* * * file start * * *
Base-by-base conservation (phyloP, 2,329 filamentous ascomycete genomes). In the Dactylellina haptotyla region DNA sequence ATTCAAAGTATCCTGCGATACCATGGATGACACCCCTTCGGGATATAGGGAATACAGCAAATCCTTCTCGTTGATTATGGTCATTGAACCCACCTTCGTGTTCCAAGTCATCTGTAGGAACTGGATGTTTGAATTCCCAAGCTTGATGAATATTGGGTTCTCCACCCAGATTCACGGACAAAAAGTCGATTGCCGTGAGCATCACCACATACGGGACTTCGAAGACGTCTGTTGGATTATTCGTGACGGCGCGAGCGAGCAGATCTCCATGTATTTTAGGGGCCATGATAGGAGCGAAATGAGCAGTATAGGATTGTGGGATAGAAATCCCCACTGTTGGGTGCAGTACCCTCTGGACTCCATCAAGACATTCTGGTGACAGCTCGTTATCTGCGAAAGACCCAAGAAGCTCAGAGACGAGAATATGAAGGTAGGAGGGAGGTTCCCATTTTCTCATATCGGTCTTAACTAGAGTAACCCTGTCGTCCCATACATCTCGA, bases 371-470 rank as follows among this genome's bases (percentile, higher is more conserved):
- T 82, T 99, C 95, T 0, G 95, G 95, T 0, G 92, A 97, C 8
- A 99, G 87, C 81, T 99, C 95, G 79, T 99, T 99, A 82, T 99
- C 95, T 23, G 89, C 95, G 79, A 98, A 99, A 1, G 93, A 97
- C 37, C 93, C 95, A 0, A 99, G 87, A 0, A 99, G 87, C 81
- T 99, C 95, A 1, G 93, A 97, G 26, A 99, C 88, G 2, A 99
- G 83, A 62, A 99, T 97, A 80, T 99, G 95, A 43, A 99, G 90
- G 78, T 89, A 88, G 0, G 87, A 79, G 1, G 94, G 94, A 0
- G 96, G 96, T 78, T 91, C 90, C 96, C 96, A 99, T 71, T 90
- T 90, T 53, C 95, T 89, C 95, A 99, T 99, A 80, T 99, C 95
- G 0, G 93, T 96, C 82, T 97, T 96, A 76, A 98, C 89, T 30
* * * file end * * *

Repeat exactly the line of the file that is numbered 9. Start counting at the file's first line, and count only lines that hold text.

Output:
- G 96, G 96, T 78, T 91, C 90, C 96, C 96, A 99, T 71, T 90